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Biddeford Union And Eastern Journal Newspaper Archives Jan 22 1858, Page 1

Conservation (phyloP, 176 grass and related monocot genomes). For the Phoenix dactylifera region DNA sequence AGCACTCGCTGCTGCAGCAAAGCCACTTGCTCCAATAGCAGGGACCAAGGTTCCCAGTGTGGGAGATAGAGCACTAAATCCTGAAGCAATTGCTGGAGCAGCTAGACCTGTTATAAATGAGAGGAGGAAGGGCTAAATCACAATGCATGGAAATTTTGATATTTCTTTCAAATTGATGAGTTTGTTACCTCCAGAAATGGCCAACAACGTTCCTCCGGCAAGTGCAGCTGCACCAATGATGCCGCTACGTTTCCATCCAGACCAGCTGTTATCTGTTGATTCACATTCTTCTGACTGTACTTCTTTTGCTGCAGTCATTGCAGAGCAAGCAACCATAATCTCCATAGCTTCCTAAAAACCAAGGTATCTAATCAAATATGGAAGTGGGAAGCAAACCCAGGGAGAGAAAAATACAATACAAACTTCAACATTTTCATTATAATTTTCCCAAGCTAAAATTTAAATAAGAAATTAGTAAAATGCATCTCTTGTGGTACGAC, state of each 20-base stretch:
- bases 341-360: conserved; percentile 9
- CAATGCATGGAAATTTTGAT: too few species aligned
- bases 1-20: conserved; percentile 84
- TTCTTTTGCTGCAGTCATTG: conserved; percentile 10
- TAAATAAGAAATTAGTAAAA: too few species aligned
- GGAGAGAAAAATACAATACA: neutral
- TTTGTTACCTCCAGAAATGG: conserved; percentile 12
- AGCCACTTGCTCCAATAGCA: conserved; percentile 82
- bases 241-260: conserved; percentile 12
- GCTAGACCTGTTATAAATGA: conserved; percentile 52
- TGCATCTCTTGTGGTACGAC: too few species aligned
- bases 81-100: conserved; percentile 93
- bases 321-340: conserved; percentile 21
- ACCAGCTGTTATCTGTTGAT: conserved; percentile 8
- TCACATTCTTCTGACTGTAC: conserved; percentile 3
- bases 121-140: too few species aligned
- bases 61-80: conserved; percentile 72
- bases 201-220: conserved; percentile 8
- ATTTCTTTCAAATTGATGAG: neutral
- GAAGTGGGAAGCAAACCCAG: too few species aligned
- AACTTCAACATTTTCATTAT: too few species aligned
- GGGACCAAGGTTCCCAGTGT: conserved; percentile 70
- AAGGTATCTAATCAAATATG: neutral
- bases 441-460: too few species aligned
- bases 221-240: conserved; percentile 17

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Biddeford Union and Eastern Journal (Newspaper) - January 22, 1858, Biddeford, Maine" eternal hostility to every form of oppression Over the mind or body of . J. Fri i. A f lir lol is u. Cowan editor and proprietor. Biddeford Maine Friday january 22, 1858. Volume us number 4 a tic Nion and journal. ? ? l to tit it trial Joel Lulli Pukl Lilime Furj a. I a Vulval Klimt a it lilt Iii or for a 1iom. a 4uua, or mid Villal armr m nth fru 11 that Matt it a to Hill tha Caillat York a . Al july f re to t a � j 1 ukr ten a Uirl a or tit. Ii11 Osc. A flt or to limit a Luia cml i Ali i Mai jul a i m Curier tilt Bittl chaat but Jam la t. Cleaves Prist r. O c t d 5 o a c r. 80ng of the Street. Kab my Vuu Imi the Corners chm every Friend i i Hanka no Tami there in Lead piteously begging a every i you inert Bie a uie ii u plea ant so tuning on be Lre to. Merchant verve Hurt running neck Ueoka want in keep going preying for a Check Dabbler in tuck. Blue a Blue mule a violently Yuhing they were 44 fancy free " All our splendid Railroad get Uch dreadful Knock. Twenty Vitou Kim Bill could t raise Ibert muck Many of the Bear in i lie trouble sharing now to feel they be Lieen Over bearing. Risky Speculator. Tumbling with the shuck never mind mopping Mure than Auy clock Mill i hey five l m dinner smoke and Dunk and Tup Ooton All i lie Littler fur a winding up. institution companies no 44 Irum Willi other people Money Lio Otton a bust Houe it Ion manding crumbled in a night with of Many 44 Mimke no wonder Money a Liski. Of Allemen of mean having Iota to Pend save a Little sympathy nothing have to lend of Allemen m want willing to pay Dumble find that they can borrow nothing now but Troulden. Lylall our men of by aide wanting an Vikra Awa while Early All the other contemplate us pen Ion Many of them though Don t appear to dread ii every Teal they owe so Muerb to their credit. Utoker Are All if caking credit Allia cracked. Women All expanding a the Iuka contract panic at ill increasing where will the trouble end while All to borrow and nil Ody can lend ? burning round the Ivr Nir trying every source a tins at the Jiuu nothing t lie re Romr Money gelling lighter. Misery Complete blk me tin i pleasant 44 shinning " on tie a Tibet. . Fax q i i c u i r u i a i Apple trots by Tho Sido of Fon cos. Many year ago it Ned to to Tho in torn to act voting Apple tree alongside Tho Wall or Fence not of ill against the Fence bordering Tho Highway luit quite often al Iii Tho Dit i a n line of Tho Tiehua. This practice has been utterly neglected and to believe Cood tuned by Mot per Toun who have planted tree. The ques Tion a often Ari cd in our mind who Thor that Ohl custom a out in by without Merit. Wore there no Good reason for placing fruit tree in those Stiving Tho subject 01110 , and looking at the farm whore Tho tree Wro thus scattered to conf a Given a several recon for believing that the old Way alter All. Had it claims As Well a the modern innovation. 11 to work of cultivating the Oil Lor any crop i in to about doubled on Laud that i covered with fruit tree at the Ordinary i stance by from to 40 feet apart. The in offer an obstruction to Ever operation in removing the Stone if there Are any in blowing carting on manure in harrowing furrowing Ami perhaps More than All in cultivating the Corn preparatory to Hocius. They Are al formidable obstacle to the do of mowing Machi Ilea when the land come to tie in Gran a will a olt auction in carting off the Hay. There Are to Many hindrance and consequently Are a much a tax to the Fanner a though the amount of hindrance a paid in Cah. Thaw Ica of Are not presented to i made any one from planting an Orchal in the compact form but merely to Thow that objection May be urged to this Modi of planting a Well a to any other. Some of the a objection a Vanceil against planting by uie Ide of act ice re 1. That the Trees prevent blowing near the Wall or Fence. 2. That Weed and by he grow Ami at length occupy the ground Between the tree and the Fence until the former cat Ter their mh1 Over the contiguous Field and the latter Send out their roots to a the soil of the Nutriment which the tree themselves require. 3. That cattle reach after the limbs either to browse them or feed us ii tin fruit and thus break the Trees and de Troy their symmetry and also destroy the fences. 4. If Apple tree Are set along Side o mowing lie ids we Mtika either Sutler tin lot of the fall feed or run the risk of having the tree browsed. 5. That w Here tree Are on the Road Side the fruit become a temptation to boys w to sometimes steal it Knock the fences Down and Stone or club the Trees greatly to their detriment. Now let us see if tonne objections have and tatter foundation than Tomc urged against compact Orchard culture. 1. In order to make Trees grow some idly in to prevent their being stunted covered with Moss and show premature old age they must stand in a Loose Ami Orous soil beside being manured and this must be their position with occasion al exceptions for a year or two at a Timet of leaving them in Gross for at Hast 20 years. A strip of Laud near the Fence May be slowed and thoroughly pulverized to set them in when planted and this my be spaced up once or twice a year with an much Economy per lips Asil could be slowed for even in close or Chard culture the use of the Spade is necessary after the Best blowing has been performed and spading the tree near fences May be done in Spring and fall at Odd hour when other Woik is not press ing. When this is faithfully done it takes away Tho Force of the second objection in Tegard to weeds and Bushes. H. The third objection in relation to the destruction of Trees and Fence by cattle is the most form Itable one. 1 it in order to prevent this mischief the limbs of the tree May be started High the Feu d s made Strong and such other precautionary measures adopted As might in from time to time devised. I. In regard to the fourth objection if planting fruit Trees by the Side of mow ing lots would keep cattle out of them it would prove of essential service to Many Farmers who greatly injure their mow i Iii lands by feeding them too Clonell in the fall. A. The tilth objection would have but Little Force in the country where fruit is plenty. Upon the whole we Are inclined to be Lieve that the old practice of setting fruit by the Side of fences and especially where they Umler the Highway was a economical and proper one. They certainly must find a considerable ortion of their support from the washings of the High ways and they afford Shade in summer break the rough winds of Winter and Render the Way attractive Ami pleasant to the traveller. Eur in it Tel Farrr a Good working of. The head should 1,0 1.an. Landtr. The Short headed of May Start tolerably Iii knt the whip but will soon forgot it Tik Rye should to Sharp but pleasant. The Black eyed of i Apt to run away. For strength he should have a Good Boa of. For travelling the leg should to straight in Tho ankle smaller than the foot Tho toe shout be directly Forward. It the animal too out the knee will ihii1 in and the log w ill be As much weaker than a straight one a a on oked stick is weaker than a straight one for bearing n weight placed on the top of it with such a form the inside claw is liable to be strained. Avoid the Long Park isl Hoof. Lot the Bank to straight from head to Tail through from the hip backwards it he slope a Little it is not much of a fault but dont let him Rie in that part. I or Hardihood the round built or round ribbed of one that i not in danger of knocking his hips off in going through the Wood is Best. He should be trained to the Yoke quite Young. Three pain Early put to work but not overworked would do As much labor As foun taint that Are not broken until they have nearly attained their . Wintering calves. Fine calve those i Low to you manage them in Uch in d order. enough i give Theiu shelter and feed and iwo them regularly you take Caro of Thorn 1 Soe Many Farmer let calve take their Chance with the other Tock through the Winter. That a very poor Chance to my no Tion for one who would Winter calve to worm not take much pain for the Comfort of any of his it Winter let a Tell Tho tory Farmer ii. Wintered i four calve inn stable partitioned Oil in one Corner of Hii cow had or rather one of i cow had for he Hase eral on different tide of Hii Imru Yard. It a about 15 feet Square and had a Manger or Box for Hay knot one id eighteen inches wide and a Foo deep with stake about even two feet Long enough to keep the calve head separate. Tho floor was of Earth or rather of litter and manure for in the course of the w inter it accumulated a Foo or More in depth Over the surface. 1 was levelled and kept clean and dry l \ i daily supplies of refuse Straw a Small Quantity of this sufficed each Day except in thawing weather. I their food was Cut Straw and chaff and Good Clover Hay the latter night and morning the former at noon or a Rha h twice in the Middle of the Day and they were not allowed to waste much of either calves and other Stock will waste Inorg than they eat Inlet some judgment is used in supplying their food at proper Timet and in n pro Jar manner. We should put before them All they will cons ump and place it where they cannot get it under their feet removing the re fused portions from their mangers before giving a fresh Supply. Water was Furni hed onco a Day in very cold Days twice or warmer ones. Farmer a s water Jond is near but out title his Harn Yard and he says cattle will not drink More than once in the bleakest Days of Winter even if they must go but a few rods from the Yard. It would be bettor to have water in the Yard Ami at All times ready for the Stock but this convenience beyond the reach of to Nav Fanner. It is remarkable How Little thought is often Given to Nfn Ter for animals. These calve in the fall had Mii Ooth Glossy Coats and were full of life and animation but As Winter weather came on they be to show its effect in a rough new of coat and drooping of spirits. The change was very noticeable in the few weeks before their shelter was fitted up for them. They had As much and As Good food and ate More of it but the cold and wet made a very material differ ence in their Thrift and appearance. De end upon it attention to the Comfort of us i my first Losson. Ii mum Ann h. Tepi Kinh. Abby l in Renwu yen that was the name of my Tiv St schoolmistress. She w us one of the Stit Fost nicest anoint Down the Long Tow of roman capital Ami toll me to read. I re member it nil she had on a Brown Cali co dry her hair was parted plainly and done up in a French twist behind there we a Good Deal of Gray in that Black hair and around her Prim Mouth any Sipui Unity of Fine wrinkles but her voice was Low and Sweet she wan stiff but not Cros and the Little girls loved her in a degree though she did give them Long stretches of of Hemming and Over seems to new. My first school mistress came from Louic neighbouring town. She was Nei Titer Episcopalian nor presbyterian but wore the i Cost Little methodist Bonnet made of Silver Gray Satin without a in w or a bit of lace a Quaker Bonnet Cut Short. Then she had a Dainty silk shawl tinted like a Dove s Wing and always car 1 ried her handkerchief folded when she � went to prayer meeting. 1 the school House stood on the t Ank of a Small Stream which turned a saw Mill just above it was so overshadowed by 1 Young hemlocks that you could Only hear 1 the singing of the Waters As they stole by the window. Some forty feet of Meadow Lay Between the windows and the Bank 1 a Noble car that cat no Rushing from the Topmost laughs of the tree and rolled Down toward the Mill Stream. Dan Haines who was sitting on the second class Bench close by me whispered from behind his spelling Book. That Tho mistress would to after that Ere pair about noon Marv Dell a Little girl in my class looked suddenly up and nodded her head. To had found it All out that was Why the mistress crossed Tho Bank every noon. She w As fond of pears and wanted them All to herself greedy old thing we l Egan to feel very angry and ill used not one of us would Havo thought it. What right had she to the pears 1 they did not belong to her More than to us. In fact Mary Bell s father who owned the saw Mill and lived in the great House with pointed Gables just in sight was the Only person who had a claim on that tree or its fruit. When the recess came we were upon the watch. Just As usual Tho mistress took her dinner a Iskot and get incr Over the Fence went toward the Hemlock Bank. Once she stooped m if to tie her shoe. See Nee whispered i a who was on his Knees peeping through the rail Fence. She s making believe tie up her shoe of the old maid is cute i told von to. Let jump Over and see the mean old thing eat it Dan climbed the Fence As he spoke and we followed a Little fright ened but Resolute to find out the truth. I an went before treading very softly and looking everywhere in Tho grass. Once he stooped made a Dart at a tuft of Clover and up again. I caught a glimpse of something yellow in the hand he was pushing with considerable hurry and trouble into his of act that swelled out enormously after. But Dan looked straight Forward into the hemlocks and began to whistle which frightened us half out of our wits and we threatened to run Back again unless he stopped. Dan flared up at this and went Back in High Dudgen trying to cover his pocket with one hard. I think Mary Bell and i would have gone Back too but that moment we heard a voice from the Hemlock Bank. Come come whispered Mary Bell let s see if she has really got it we crept Forward very softly and looked Over into the Stream. It had a dry pebbly Shore broken w Ith n few Inross covered stones All in deep Shadow for the hemlocks overhung Tho spot like a tent. Upon one of these stones sat our school mistress with her hymn Book open singing ller voice was soft and Clear and joined in with the murmurs of the Stream solemn and Sweet the Oil maid Sung her Little hymn closed the Book and casting a Tiu Iid glance up and Down to be sure that she was in Solitude Knelt Down by the Mossy Stone w hich had been her scat and begun to Pray. The mistress was alone with her god she had Only very simple language in which to Tell him her wants but its earn estness brought the tears into our eyes. L Oor soul she had been grieving All Tho time that no Ono of the scholars Ever Knelt by her Side at prayer. She Besought god with such Meek Earnest Ness to touch our hearts and bring us humbly to his feet kneeling As she did for a Blessing or in thankfulness. She told the lord a if he had been her Only father How Good and blight and precious we were lacking nothing but his holy Grace. She so humbled herself and plead for us that Man Bell and i crept away from the Bank crying sol Tiv and ashamed to look each other in the face. Dan Lla incs was sitting in a Crook of the pc acc eating something very greedily but we avoided him and went into the school House quite heart broken at our own naughtiness. After a Little while the mistress came in looking Serene and thoughtful As if she had been comforted by some Good Friend. Mary Bell and 1 were still and serious All the afternoon. Once or twice i saw her Beautiful Blu eyes looking at me wistfully Over her spelling Book but we knew that it was wrong to whisper and for the world would not Havo Diao be cd the Mistr Caa then. At last Trio classes were All Hoard. The mistress looked we thought sadly around at the Little benches arse Laid her hand on the High backed chair and Sank slowly to her Knees. The children stood up m usual. I looked at Mary Bell she was trembling a Little Tho color Camo and went on her face. My heart beat Quick i Felt aglow on my Cheek something Sod and fervent stirring at my heart. To both Kmic hand in hand walked through Tho scholars up to that High backed chair and Knelt softly Down by the mistress. She gave a Little Start opened her Oyes and instantly Thev filled with tears her lips trembled and then came a burst of thanksgiving to god for having answered her prayer. Sho Laid her hand first upon one head and then upon Tho other. She called Down blessings upon us she poured Forth her whole soul eloquently As Sho had Dono under Tho he unlock boughs i have heard burning prayers since but never Ono that entered Tho Depths of my memory like that. Tho next Day Mary Bell and i followed Tho mistress Down to the Mill Stream for to Felt guilty till she knew All. But she persisted that god himself had led us to the Bank. No matter though Dan Haines appeared to have done it wicked instrument were often used to work out Gooc. God had answered her prayer and it was enough. Sho Only hoped we would not to ashamed of having Knelt by our lonely school mistress. Ashamed for the first time in our lives we threw our arms around Abby under soil s neck and kissed her. Poor soul she hardly knew How to take it those withered lips had been so Long unused to kisses that they began to tremble As ours touched them. We were very Young and could not comprehend Why she hid her face Between those stiff Luuis and wept so piteously. Fanny Fern on the american crisis. Well i never no snakes and bracelets darned As tucking Are darned you know if i Ever did. Moses and Aaron so it s ii is women ladies us the delicious Little Blue eyed trembles it who a tiny Toots Cums you be been Kneel ing for nobody know How Long it s us Wii Omac been and done it and got you nil into debt and stopped your Banks and made your Bills Good for nothing except to Light the beastly cigars you be got on tick Ain t that the word / by Diana and the Mise Evious Urchin Dan cupid that is what you have concluded to come to is it f and you Call yourselves men if i could Blush i d blah for you but 1 calculate it would t do you any More Good than emptying my Tea pot into the mighty Niagara. And what have we poor Tiu Iid slaves been doing if it please my lords and masters of creation to certify. Let us hear our crimes anyhow. What f buy ing too Many Robes spending too much in jewelry and perfumes and soap and gloves and Lowers and slip pers for our dear Little Trotters. These Are the things that you Aro not ashamed to throw into our faces. Grant to patience gracious Jupiter Whilo i write such matters Down. Why a right minded Man not to say american would Down upon his marrow Bones to his wife and humbly thank her for having at All events got some pleasure out of the Money while it lasted. And she if she was a dear warm kind affectionate Sweet Good Darling Little rib As we All arc till you make us More t other would say to him shaking her Lovely curls Over his face Sam or Bill or Alcibiades As the Case might be i forgive you and i Don t know i say i Don t know but if to looked very penitent indeed and wan a handsome fellow i Don t know hut the might just there it s out girl him a Kin. A and a Good one too not one of Thott touches Liat would t Liaku a Dew drop Abs Matulate from a Rose Leaf hut one As if she meant it. But Tho no Tion of a husband charging his ruin upon one of those Angels who in Tho disguise of wives float about your Homes and All the air with essence of Paradise Well there in course its All our doing too. No Little trifle of extravagance on your Side the table. Nothing about poker or any other Little game. Nothing about racing or bets on horses to be sent Over to eng land to Havo their heart s broken by the cheating of John Bull s jockeys or to be poisoned by Dukes and Marquise for fear the stars and stripes should bang the old country on its own turf. No oysters and port wine and such like monkeying the aristocrats of Britain. No chests of cigars As big As umbrellas. No gun ticklers and neck twisters and Brandy smashes and bulls milk and tongues Craperi nor any other of your Nasty sex Cusco for i quoting when you re ashamed to Call out like free citizens of the noblest Empire in the world for what Yon really mean. No opera boxes that Alt always filled with your own wive but arc sometimes sent As presents to somebody else a same re Mark As to shawl and trinkets my Mas term. Of no nothing of All this. Ask about these things and the lords of Crea Tom Aro m mate As a dead Nigger in a Coal Hole. But there s something in All this girls notwithstanding i swear it by the memory of St. Washington. But Coine girls up and be doing if we re done the mischief and my Lordi say so and therefore of course it must be so we must repair it Well have a Good time. They be shown that they Ain t up to the Pace required in these go ahead Days so now Well try our Luck. Let them be off to Saratoga or Sarah anybody they like. We conclude to take the business in hand. Yes sire. Well begin by making one big Bonfire in Broadway of All their books and Bills and both ration and Tho Gallant firemen of now York far nobler Fellows As i Hare said also where than any of Tho haughty aristocracy of England or the upper ten either shall Sec that to Don t set Tho City afire. Then Well take business into our own keeping and whip me for a fool if by next fall everything Ain t Slick and Sil very. No Moro loaning and discounts and protests except about our Beauty he girls f and All that As Tho poor Irish exiled prettily Call it we will have Tho almighty Dollar naked in All its Silver loveliness and he shall be wrapped up in no paper of any kind. That s our Basin our declaration of Independence and Well fight any number of Bunker Hills upon it. Hail Columbia Happy land the gals have took your cause in hand. What do you say to that my cats. Fawny a nip of Sling. Give us a nip of Sling said a Youg catechumen in the school of rum drink ing to stepped up to Tho bar of a Vil Lage grocery give us a nip of Sling to Wash Down Tho tee total lecture we have just been hearing. Nip of Sling thought i As i walked away musing and trying to anal Azo the Cognomen How appropriate 1. Sling As a verb Means to throw or East out. And so thought i his lying will soon throw Tho remnant of his Plum Ory to Tho winds if he has a family it will throw them 1. Into discouragement 2. Into wretchedness and 8. Upon Tho town. It will probably Sling himself 1. Into idleness 2. Into debt 3. Into crime 4. Into Tho ditch 5. Into prison 0. Into a drunkard s grave and 7. Into a miserable eternity. Ii a Sling m a noun Means 1. Something to throw with and 2. Something to hang in if my analysis of the verb is Correct Thon Tho first definition is True and when Tho judge Tho jury Tho Hangman and Gal lows Como Rushing into my mind surely thought i there is Mora truth than fic Tion in its second definition. And there is Tho Gratifying word nip this Means to bite to blast and to Pinch Tho first agrees with Solomon s description of intoxicating drink it bit ctr like a Serpent and sting eth Liko an adder it blast ctr Tho fondest Hopes of parents wife and children and How of ten has the drunkard a he stood upon Tho Hangman s scaffold pointed to the nip of Sling As Tho procuring cause of this awful and final nip in Tho fold in Era. an incident occurs in a Village Ovon a regular in its habits As this which rivals some of the Golden fables in Tho arabian night. A Short time since an a pretending Down East coasting Schooner arrived in our Harbor. She was bound to new York and probably put in in consequence of an unfavourable wind to await a fair Chance to get a run Over Tho Shoals. Tho Cap Tain Caino to Horn and one evening wan making a visit at Tho House of an acquaintance. Here he chanced to spy a Young woman that was stopping there and at tint sight Tho Gallant tar was calling the Young woman to Tho door Way As he passed out he addressed her directly to the Point with will you have of the lady was struck even As the Captain had been smitten. I am bound on a cruise said the sail or and you can wait till a year is passed or you can go on Board and go Homo with to or we will be married to Jno Irr if you will. You can inquiry of my friends so and so in regard to my character. I am a widower and have a few thousands Worth of the lady bustled round that night they were married to and went on Board Tho Teasel and the next morning Many of us from the Shore were wondering Why that coaster had so Many Gay flags flying. Happy voyage and pleasant Galea May they enjoy. Banner. Dov t Pixcie Itab . Holm a of the Maine Farmer speaking of the disposition in hard times to begin to economise not in a Juring costly Vicea or in omitting useless expenses in Little things but in stopping the newspaper says 44 we Are aware that Many when a a much coma upon Uick iry 10 ecu Chi themselves by pinching off the Printer and Stop their paper at the first move of Economy and retrenchment. This ii pinching in the wrong place. At Well might a Esfi with the when he finds the paroxysms of his disorder come on shut up the Doon and Cloee Down the windows and or cup into a tight closet As for an intelligent person to Stop Hii because the Timet press a Little hard. The beat business men keep them selves posted up with the a knowledge of what is going on is a very important part of their capital. Deprive them of this and they soon fall astern and fail. If it becomes necessary to retrench they do it by lopping off some superfluity of dress some useless habit or convenient not absolutely essential but not by shutting up the avenues of information and knowledge Well knowing that know ledge is Power and that the current knowledge of the Day or information in regard to transpiring events is of great use in applying that Power to the Best sea is a Peculiar Charm about the sea it is always the same yet never monotonous. Or. Grosse has Well observed that you soon get tired looking it the loveliest Field but never at Tho rolling Waves. The secret perhaps is that the Field does not seem Alivo the sea is life abounding. Profoundly mysterious As the Field is with its countless forms of life Tho aspect does not irresistibly and at once coerce Tho mind to think of subjects so mysterious and so awful As the aspect of the sea docs it carries with it no ineradicable association softer ror and Awe such As ans borne in Overy murmur of old Ocean and thus is neither so terrible nor so suggestive. As to look from Tho Cliffs every wave has its history every swell keeps up suspense will it break now or will it melt into that Large wave i and then Tho log which floats so aimlessly on its Back and now is carried under again like a drowning wretch it i the fragment or some ship Winch a struck Miles away far from All help and All pity unseen except of heaven and no messenger of its agony to Earth except the s log which float so buoy Antly on the tide f we May weave some such tragic Story As we idly watch the fluctuating Advance of the dark log but what Ever we weave the Story will not to wholly tragic for the Beauty and serenity of Tho scene Aro sure to assert their influences. 0 mighty and unfathomable sea o terrible familiar 0 grand and mysterious passion 1 in thy gentleness thou Art to Triblo when sleep smiles on thy scarcely quiet heaving breast in thy Wrath and Thunder thou Art Beautiful by the Light of rising or of setting suns in Grey Dawn or Garish Day in Twilight or in sullen storms of darkness Ever and everywhere Beautiful Tho poets have Sung of thee the painters have painted thee but neither the song of the Poota nor Tho cunning of the Painter s hand has More than caught faint reflexes of thy in communicable grandeur and Lovo Liness inexhaustible blackwood1 i mag Azine. A sensible Slak Bor. Most of our readers know something of the history of John Mitchell the notorious Irish Patriot who two or three years ago established a paper in new York which Broko Down by reason of its disgusting Toad ism to slavery. Since then John has gone to Knoxville Tennessee and established a paper which advocates the re opening of the african Slavo Trade. Parson Brownlow of the Knoxville whig tells a Good Story of this renegade " a Ilo and his partner or. 8wan, have a Slavo m boy named Jordan in their office and the Story runs thus or. Swan in the presence of Mitchell remarked to Jordan that we mean ing himself and Mitchell have concluded to to open Tho african slave Trade and fill the country with real Ivory tooth negroes from Congo and turning to Jor Dan enquired How will it do Jor Dan scratching his head and after a moment s reflection replied i think it would do fuel rate mass Billy provided you will drive away All Dee yer Irish out of our country Back to whar dry come from and pie it Cit night it a a place n Ciboci tacks Are now teaching what Solomon taught three thousand Yean ago labor not to to Rich Tho first and great object of life. We May labor and we ought to labor and contrive to support a family honestly in Tho Light of All men. And if any one neglect this he is not worthy the name of a Man. Bat the Mats of men Hare been Strigin Gstrein Woosly to Mako a Fortune 10 two or three years by speculation. This it is that has produced the present misery and crime. It not Only least to wrong but it is itself wrong into Aeto. If we labor for a Hij ing then we May cheerfully take All Money that comes naturally and use it Well but it is a mistake to seek a Fortune m the greatest end of life. It will and h does make every Man who attempts it miserable. It is the great peril of this age and of this country. And his Worth Wuriu Lur a in a Kuziv my trim to teach i that lesson. It it the Vio Tiou of this great natural Law that is the Caute of the crimes and the Calami ties that now afflict the whole commune enquirer. The is something Lovely in the name and its utterance rarely fails to Call a the warm affections of the gentle heart the thoughts that Cir Cle round it Are All quiet Beautiful and pure. Passion has no place with its association. The Hopes and fears of love those Strong emotions powerful enough to shatter and extinguish life itself find no Home their. The Bride is the Star the Talisman of the heart the Diamond above All Price Bright and blazing in the noon Day Sun a sister Tho Gem of Milder Light Calm As Tho Mellow Moon and set in a Coronet of pearls. Thrill of a count of the Bolits of a Miaow. A lady of the rescued party has Given most interesting description of the events in Lucknow prior to and at the arrival of have lock s Oroee. She at on every Aid death stared a in the Froe of human skill could Ami it any longer. W e saw the moment approach when we must bid Farewell to Earth Jet without feeling that unutterable horror which must Hare been expert booed by the unhappy vie time at Law pore. We were resolved rather to die than to yield and were fully up Quad de that in Twenty four hours All would be Over. The engineers had said so and All knew the worst. We women strove to to courage each other and to perform the Light duties which had been assigned to us Sueh m conveying orders to the batteries and sup plying the men with provisions especially cups of Coffee which we prepared Day and night. I had gone out to try and make myself useful in company with Jessie Brown the wife of a Corporal in my Hoe band s regiment. Poor Jeesie had been in a state of ree Tolces excitement All through the siege and had alien away visibly within the last few Daye. A constant fever con armed her and her mind wandered occasionally especially that Day when the Reo collections of Home seemed powerfully pc sent to her. At last overcome with fatigue she by Down on the ground wrapped up in be plaid. 1 est beside her promising to awaken her when As she said her father should return from the blowing she fell at length into a profound slumber motionless and apparently breathless her Bead resting in my Lap. I Wye. If could no longer resist the inclination to sleep in spite of the continual Roar of the Cannon. Suddenly 1 was aroused by a wild unearthly scream Cloee to my ear my companion stood upright Eide me her arms raised and her head Bent for Ward in the attitude of listening. A look of intense Delight broke Over Ber countenance she grasped my hand Drew me to wards her and exclaimed Dinna be Bear it Amna be Bear it 7 a i m no dreaming its the slogan o the Highlander we re eared we re moved then flinging herself on her knee rho thanked god with passion Ace terror. I Felt utterly bewildered my English ears Beard Only the Roar of artillery and i thought my poor Jenesis Wai till Rar ing but she darted to the batteries Tad i heard her cry incessantly to the my your age courage i Lark to the Logan to the Macgregor the grandest of them a. Ilene e help at last to describe the Fleet of these words upon the Soldier would by impossible. For a moment they ceased firing and every soul listened in intoned anxiety. Gradually however there arose a murmur of bitter disappointment and the wailing of the women who had flocked to the spot burst out anew As the colonel Shook his Bead. Our Dull Lowland can Beard nothing Bat the rattle of the musketry. A few moments More of this death like suspense of this ago mixing Hope and Jessie who bad Sank on the ground sprang to her feet and cried in a Roice so dear and piercing that it was heard along the whole line will be no be Liere it noot to slogan has Oraeed indeed but the Campbells ars Ootkin d be hear d be Beart at that moment we seemed to Bear the Rioe of god in the distance when the i Broch of the highlanders brought us tidings of Del Terance fur now there we do longer and doubt of the bet. That thrill penetrating sea Aelease found which Roee abort All other sounds could Home neither from the and Ranee of the enemy nor from the work of the Sippen. No it was indeed the blast of the scottish bagpipes now shrill and harsh As threatening vengeance on the foe then in softer tones seeming to Promise eur door to their friends in need. Never surely was there such a tone As that Wiloh followed. Not a heart in the residency of Lucknow Bat bowed itself before god. All by one simultaneous impulse fell upon their Knees and nothing was heard but Bunting sobs and the murmured Rioe of prayer. Then All Rose and there rang oat from a Tom ail Lisa gnat ebon of Joy Whigob is sounded far and wide and Lent new rigor to that blessed Pibroch. To oar obese of Ood curs the Queen they replied by the Well known Strain that agree or sri Scot to teen should Auld Acqua Intano be forgot a. After that nothing else made aay impression on me. X be freely re ibid what pc Owad. Jumpie we presented to the general on b w Entrance into and at the Owesn healt Kwas drink by All pre eat while the Piper marched round the table playing once Mon the familiar air d Auld Lang syne in laying a teb poriae Cable for a Tele graph Between France and Algien u he been Dlee ordered that the Mediterranean k 9000 Thor or nearly s1-1 Miles deaf